Spermatocele is a term used to describe a cyst which forms on the epididymis. The male anatomy is shown in the picture. The scrotum, or sac, contains a testicle on each side. The testicle has two functions. It makes testosterone, the male hormone, which is absorbed into the blood stream. It also makes sperm which travels from the testicle into a series of tubes which collectively form the epididymis. The epididymis sits to the side and in back of the testis. Sperm leaves the epididymis by way of the vas deferens (this is the tube that is divided during a vasectomy) which travels to join the seminal vesicles and prostate. Sperm mixes with fluid from the seminal vesicles and prostate to produce semen, the fluid that comes out from the penis at the time of ejaculation.
There are several dozen tubules which connect the testis to the epididymis. One of these tubules may become blocked. When that occurs, a cyst forms in the epididymis. The cyst usually contains clear fluid which may include a few sperm cells. These cysts are benign, which means they are not cancerous. They do not interfere with sexual function. They do not have any impact on a man’s erectile or reproductive ability.
Detection of Spermatocele
The spermatocele can be detected on physical examination. When a “lump” is noted in the scrotal contents, the physician makes sure there is not a mass or growth within the testicle.
If there is a mass or growth in the testicle this may represent testicular cancer, in which case prompt evaluation and treatment is necessary. It is usually very straight forward to distinguish by examination a mass in the testicle from a cyst in the epididymis. At times an ultrasound of the scrotal contents may be recommended to confirm that there is not underlying abnormality of the testicle.
How is Spermatocele treated?
There are several ways to treat a spermatocele. Small spermatoceles are typically left alone. They may be present for years and never cause trouble. For larger spermatoceles or ones that increase in size over time, surgical intervention may be recommended. Occasionally, spermatoceles can cause symptoms (such as pain, ache or a “dragging” sensation) in which case intervention may be recommended as well.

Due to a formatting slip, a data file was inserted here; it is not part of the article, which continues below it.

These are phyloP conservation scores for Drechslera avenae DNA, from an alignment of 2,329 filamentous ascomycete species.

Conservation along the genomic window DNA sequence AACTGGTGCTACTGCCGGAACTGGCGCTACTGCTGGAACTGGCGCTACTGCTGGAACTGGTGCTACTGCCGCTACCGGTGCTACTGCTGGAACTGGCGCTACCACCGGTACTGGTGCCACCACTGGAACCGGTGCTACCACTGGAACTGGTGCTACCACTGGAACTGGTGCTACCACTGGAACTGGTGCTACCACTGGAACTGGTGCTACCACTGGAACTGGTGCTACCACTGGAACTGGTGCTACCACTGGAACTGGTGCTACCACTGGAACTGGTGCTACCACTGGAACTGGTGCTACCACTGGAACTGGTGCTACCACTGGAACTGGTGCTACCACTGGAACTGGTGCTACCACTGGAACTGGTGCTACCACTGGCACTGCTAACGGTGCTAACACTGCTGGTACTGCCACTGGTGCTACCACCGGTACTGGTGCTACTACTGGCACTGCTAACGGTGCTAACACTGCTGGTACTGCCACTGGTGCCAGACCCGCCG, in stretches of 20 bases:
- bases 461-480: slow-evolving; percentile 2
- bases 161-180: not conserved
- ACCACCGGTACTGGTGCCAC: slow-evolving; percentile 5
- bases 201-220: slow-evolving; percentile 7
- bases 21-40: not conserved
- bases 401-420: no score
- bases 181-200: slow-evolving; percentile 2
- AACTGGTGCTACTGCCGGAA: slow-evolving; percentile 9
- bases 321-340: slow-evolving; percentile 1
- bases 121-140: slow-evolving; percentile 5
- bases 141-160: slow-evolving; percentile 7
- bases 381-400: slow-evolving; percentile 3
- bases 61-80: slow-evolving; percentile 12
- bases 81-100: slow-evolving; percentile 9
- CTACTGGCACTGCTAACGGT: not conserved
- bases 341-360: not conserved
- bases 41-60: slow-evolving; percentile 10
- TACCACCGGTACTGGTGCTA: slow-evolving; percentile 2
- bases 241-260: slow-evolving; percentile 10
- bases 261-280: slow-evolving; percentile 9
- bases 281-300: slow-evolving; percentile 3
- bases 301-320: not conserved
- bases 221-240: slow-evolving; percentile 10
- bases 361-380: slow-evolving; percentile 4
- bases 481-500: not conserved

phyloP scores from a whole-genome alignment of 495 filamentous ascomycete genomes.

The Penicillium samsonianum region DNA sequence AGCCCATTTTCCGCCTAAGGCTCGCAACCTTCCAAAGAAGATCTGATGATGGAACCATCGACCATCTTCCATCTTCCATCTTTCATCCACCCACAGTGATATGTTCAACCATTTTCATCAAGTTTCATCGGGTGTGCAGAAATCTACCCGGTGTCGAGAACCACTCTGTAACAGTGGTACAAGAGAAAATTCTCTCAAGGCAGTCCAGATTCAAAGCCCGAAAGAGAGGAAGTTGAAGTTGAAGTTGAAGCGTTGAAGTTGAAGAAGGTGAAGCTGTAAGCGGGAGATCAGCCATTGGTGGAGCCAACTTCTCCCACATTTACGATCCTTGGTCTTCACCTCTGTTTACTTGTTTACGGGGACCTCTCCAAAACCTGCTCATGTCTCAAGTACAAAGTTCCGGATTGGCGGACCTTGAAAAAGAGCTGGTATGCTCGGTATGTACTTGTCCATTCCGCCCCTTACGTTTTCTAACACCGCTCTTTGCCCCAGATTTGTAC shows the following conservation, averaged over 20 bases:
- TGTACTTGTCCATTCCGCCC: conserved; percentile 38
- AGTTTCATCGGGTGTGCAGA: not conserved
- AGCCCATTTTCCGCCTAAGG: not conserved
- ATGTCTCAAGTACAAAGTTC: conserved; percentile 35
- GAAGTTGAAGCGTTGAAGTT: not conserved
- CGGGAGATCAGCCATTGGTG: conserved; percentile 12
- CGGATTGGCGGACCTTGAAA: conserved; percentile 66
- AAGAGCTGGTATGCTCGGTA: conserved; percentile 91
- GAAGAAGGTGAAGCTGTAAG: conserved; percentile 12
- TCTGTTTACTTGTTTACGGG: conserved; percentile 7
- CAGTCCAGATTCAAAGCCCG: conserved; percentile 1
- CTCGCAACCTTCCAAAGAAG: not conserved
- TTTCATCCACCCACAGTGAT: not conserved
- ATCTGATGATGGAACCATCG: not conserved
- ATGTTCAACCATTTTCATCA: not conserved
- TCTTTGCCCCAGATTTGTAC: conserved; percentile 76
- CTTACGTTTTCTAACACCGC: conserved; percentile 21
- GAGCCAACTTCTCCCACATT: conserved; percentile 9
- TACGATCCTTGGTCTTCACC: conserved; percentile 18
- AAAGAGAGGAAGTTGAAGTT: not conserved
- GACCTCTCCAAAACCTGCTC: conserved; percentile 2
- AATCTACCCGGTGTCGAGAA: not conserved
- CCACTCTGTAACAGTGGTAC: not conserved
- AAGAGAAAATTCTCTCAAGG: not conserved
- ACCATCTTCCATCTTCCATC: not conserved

When treatment is recommended, the favored approach is outpatient surgical excision of the spermatocele. It is not recommended that a spermatocele be aspirated (drawing off fluid by placing a needle into the cyst). If a needle is placed into the epididymal cyst, there is the risk of bleeding (with formation of hematoma) or infection (with formation of an abscess). If aspiration is attempted, the fluid often re-accumulates so that the cyst returns.
Surgery is done on an outpatient basis. An incision is made in the scrotal wall. The fluid is drained and the cyst is excised at its base. The base of the cyst is secured with suture in an effort to prevent recurrence of the spermatocele. After surgery, there is a fair amount of swelling which subsides with time. It may take several months for swelling to resolve completely. Complications can include bleeding, infection, or repeat spermatocele formation. To minimize the risk of bleeding patients are advised to stop aspirin and aspirin like compounds (e.g. Advil, Nuprin) ten days prior to surgery (Tylenol is okay). Occasionally, there may be bleeding that forms a hematoma which could require an additional surgical drainage procedure.
Spermatocele is a common condition in men. Fortunately, with appropriate urological care, it can be managed effectively for most men.Print Page
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